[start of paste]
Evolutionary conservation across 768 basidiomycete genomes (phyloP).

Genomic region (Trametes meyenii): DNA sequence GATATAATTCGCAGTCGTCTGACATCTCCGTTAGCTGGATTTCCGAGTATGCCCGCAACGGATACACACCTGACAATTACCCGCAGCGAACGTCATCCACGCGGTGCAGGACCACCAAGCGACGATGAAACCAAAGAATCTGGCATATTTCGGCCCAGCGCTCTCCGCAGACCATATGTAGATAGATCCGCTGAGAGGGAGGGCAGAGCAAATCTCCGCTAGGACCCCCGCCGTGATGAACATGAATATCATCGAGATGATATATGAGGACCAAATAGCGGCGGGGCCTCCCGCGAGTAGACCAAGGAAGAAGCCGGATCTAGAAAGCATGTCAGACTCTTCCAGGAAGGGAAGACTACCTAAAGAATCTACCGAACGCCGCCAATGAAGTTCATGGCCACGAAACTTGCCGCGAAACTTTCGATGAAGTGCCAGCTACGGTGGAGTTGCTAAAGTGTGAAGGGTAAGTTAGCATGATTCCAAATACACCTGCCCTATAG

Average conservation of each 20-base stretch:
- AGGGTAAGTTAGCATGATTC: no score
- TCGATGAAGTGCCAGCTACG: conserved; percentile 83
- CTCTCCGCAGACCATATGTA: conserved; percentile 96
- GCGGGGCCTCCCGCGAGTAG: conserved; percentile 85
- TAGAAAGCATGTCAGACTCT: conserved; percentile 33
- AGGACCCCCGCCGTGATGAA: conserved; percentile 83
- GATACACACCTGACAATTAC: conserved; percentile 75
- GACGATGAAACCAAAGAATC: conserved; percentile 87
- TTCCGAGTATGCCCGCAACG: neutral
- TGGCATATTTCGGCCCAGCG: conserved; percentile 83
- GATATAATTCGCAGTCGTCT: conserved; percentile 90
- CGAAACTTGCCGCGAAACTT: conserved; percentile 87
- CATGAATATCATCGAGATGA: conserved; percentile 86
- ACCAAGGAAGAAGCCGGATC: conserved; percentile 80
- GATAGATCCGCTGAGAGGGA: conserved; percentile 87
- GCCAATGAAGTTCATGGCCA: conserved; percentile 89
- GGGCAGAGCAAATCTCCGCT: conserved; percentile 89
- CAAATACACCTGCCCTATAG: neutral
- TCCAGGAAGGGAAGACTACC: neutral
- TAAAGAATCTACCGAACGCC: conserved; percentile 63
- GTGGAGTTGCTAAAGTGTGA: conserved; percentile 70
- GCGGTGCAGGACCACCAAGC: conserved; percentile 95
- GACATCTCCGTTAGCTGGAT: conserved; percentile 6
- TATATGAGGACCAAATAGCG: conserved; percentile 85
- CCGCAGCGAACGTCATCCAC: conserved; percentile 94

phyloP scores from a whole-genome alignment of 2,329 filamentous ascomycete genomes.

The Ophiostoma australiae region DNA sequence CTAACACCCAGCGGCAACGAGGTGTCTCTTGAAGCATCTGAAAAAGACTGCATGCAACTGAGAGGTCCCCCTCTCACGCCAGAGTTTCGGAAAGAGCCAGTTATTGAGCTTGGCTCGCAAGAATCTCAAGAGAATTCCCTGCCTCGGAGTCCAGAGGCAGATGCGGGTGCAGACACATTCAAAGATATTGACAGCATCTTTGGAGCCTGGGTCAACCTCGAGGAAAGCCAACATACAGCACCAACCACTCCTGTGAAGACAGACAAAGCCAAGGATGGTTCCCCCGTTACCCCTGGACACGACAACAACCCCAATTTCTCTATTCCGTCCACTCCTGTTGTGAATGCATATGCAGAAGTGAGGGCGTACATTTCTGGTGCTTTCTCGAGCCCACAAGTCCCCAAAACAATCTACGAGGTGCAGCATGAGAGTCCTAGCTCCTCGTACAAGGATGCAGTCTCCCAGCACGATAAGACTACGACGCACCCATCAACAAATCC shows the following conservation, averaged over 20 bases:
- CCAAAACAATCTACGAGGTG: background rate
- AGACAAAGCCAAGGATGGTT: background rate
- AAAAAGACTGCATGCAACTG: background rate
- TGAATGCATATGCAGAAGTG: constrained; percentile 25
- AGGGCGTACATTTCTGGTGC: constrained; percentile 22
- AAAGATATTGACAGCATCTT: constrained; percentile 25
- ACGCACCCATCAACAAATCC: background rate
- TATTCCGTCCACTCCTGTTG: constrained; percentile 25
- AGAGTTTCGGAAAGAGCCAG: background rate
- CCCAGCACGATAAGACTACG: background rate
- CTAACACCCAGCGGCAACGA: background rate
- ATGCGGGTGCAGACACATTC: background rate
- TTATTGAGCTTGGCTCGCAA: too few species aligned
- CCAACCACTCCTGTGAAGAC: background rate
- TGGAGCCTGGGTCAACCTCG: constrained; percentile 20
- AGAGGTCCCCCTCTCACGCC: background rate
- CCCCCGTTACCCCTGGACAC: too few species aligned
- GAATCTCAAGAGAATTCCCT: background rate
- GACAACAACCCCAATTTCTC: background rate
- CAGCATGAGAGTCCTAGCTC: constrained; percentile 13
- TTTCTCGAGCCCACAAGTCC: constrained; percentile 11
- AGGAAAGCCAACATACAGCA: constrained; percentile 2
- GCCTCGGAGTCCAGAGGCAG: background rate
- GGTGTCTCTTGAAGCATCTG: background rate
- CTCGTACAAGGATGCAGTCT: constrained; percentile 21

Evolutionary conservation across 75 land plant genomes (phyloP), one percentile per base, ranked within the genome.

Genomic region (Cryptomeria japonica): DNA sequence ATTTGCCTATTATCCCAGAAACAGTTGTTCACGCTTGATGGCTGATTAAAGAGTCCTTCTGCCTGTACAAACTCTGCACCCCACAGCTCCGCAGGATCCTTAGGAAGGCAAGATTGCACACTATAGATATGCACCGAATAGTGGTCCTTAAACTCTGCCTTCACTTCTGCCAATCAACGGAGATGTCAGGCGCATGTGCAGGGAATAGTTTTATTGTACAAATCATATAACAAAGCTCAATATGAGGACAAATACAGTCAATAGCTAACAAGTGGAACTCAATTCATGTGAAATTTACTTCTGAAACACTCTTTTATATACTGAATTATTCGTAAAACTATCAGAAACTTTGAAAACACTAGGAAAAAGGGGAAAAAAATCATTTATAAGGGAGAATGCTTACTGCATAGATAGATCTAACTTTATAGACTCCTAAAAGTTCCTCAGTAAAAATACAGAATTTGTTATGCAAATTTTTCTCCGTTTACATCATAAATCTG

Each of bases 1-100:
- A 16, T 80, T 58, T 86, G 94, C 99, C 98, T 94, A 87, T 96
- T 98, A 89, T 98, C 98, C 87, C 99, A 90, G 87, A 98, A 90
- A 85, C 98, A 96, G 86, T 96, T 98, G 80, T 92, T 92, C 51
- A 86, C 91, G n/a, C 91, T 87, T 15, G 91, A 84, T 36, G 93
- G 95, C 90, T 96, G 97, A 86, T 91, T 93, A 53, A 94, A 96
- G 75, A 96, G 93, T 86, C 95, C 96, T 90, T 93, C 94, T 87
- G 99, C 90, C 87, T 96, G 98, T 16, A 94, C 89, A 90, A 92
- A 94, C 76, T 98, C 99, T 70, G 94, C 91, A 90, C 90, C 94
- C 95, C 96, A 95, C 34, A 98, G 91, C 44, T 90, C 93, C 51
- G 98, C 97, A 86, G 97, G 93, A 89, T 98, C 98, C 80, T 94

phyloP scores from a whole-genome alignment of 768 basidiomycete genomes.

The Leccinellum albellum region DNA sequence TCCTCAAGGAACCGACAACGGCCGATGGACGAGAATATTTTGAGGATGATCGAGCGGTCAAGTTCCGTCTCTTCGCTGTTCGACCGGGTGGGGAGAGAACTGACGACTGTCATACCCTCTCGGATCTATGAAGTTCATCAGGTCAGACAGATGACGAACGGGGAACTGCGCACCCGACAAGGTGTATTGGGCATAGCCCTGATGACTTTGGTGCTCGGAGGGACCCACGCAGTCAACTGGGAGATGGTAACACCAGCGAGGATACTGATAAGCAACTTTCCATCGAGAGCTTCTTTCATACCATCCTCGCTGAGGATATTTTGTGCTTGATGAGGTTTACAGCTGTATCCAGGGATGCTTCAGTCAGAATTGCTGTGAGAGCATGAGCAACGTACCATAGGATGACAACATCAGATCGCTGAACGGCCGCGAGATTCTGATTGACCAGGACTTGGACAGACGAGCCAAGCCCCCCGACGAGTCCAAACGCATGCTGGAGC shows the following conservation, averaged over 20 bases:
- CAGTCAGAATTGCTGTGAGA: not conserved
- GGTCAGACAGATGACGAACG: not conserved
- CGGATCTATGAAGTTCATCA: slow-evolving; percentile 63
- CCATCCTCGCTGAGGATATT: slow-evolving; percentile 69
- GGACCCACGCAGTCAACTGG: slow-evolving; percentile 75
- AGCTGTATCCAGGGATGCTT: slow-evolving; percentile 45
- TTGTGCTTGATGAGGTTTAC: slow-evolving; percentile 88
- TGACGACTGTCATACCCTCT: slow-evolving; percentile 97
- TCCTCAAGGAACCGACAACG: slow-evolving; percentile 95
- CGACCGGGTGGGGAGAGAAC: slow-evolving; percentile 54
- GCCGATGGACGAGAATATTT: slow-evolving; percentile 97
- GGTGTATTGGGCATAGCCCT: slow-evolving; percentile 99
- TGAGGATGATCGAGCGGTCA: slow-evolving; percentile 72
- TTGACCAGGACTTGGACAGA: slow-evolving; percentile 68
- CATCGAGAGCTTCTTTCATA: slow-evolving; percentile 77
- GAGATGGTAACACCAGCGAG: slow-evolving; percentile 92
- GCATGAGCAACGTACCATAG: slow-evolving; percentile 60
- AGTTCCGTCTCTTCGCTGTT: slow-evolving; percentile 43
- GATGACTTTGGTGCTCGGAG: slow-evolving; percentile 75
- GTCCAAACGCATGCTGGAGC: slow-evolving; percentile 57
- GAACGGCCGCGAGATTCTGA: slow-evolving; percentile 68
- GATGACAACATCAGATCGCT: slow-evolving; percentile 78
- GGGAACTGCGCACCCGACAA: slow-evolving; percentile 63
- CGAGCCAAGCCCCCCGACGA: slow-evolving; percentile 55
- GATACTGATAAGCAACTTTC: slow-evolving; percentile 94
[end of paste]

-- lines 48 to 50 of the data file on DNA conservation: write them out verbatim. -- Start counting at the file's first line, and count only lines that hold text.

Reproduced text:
- GAATCTCAAGAGAATTCCCT: background rate
- GACAACAACCCCAATTTCTC: background rate
- CAGCATGAGAGTCCTAGCTC: constrained; percentile 13